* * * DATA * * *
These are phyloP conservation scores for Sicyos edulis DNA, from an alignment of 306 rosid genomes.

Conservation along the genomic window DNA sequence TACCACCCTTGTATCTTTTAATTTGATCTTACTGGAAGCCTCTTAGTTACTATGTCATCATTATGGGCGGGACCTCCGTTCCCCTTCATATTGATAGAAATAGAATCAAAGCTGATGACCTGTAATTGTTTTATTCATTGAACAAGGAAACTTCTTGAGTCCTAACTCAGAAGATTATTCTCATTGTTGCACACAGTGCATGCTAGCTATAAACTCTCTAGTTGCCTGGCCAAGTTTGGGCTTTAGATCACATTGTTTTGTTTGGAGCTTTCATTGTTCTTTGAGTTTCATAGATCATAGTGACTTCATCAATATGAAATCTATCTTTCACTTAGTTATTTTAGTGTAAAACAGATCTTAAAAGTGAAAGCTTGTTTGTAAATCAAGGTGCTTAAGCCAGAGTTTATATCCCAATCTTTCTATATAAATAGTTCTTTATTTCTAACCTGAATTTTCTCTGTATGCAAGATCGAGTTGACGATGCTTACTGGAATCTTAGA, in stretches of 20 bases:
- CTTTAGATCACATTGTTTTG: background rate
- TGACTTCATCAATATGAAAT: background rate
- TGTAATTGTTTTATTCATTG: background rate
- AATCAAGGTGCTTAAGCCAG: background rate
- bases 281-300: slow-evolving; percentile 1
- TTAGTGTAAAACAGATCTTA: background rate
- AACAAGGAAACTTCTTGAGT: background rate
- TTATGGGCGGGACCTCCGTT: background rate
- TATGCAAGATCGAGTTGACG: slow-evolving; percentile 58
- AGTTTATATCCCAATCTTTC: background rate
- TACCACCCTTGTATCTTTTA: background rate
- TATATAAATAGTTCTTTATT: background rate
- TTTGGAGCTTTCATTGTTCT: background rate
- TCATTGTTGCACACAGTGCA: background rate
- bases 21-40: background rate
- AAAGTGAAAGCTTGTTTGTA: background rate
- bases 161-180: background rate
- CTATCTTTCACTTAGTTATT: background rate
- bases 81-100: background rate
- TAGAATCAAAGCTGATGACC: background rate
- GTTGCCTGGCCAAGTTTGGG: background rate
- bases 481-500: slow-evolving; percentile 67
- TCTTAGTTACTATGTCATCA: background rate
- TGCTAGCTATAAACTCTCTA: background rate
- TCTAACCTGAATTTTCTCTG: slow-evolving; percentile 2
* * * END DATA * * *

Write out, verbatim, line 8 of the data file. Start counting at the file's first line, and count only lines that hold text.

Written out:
- TTAGTGTAAAACAGATCTTA: background rate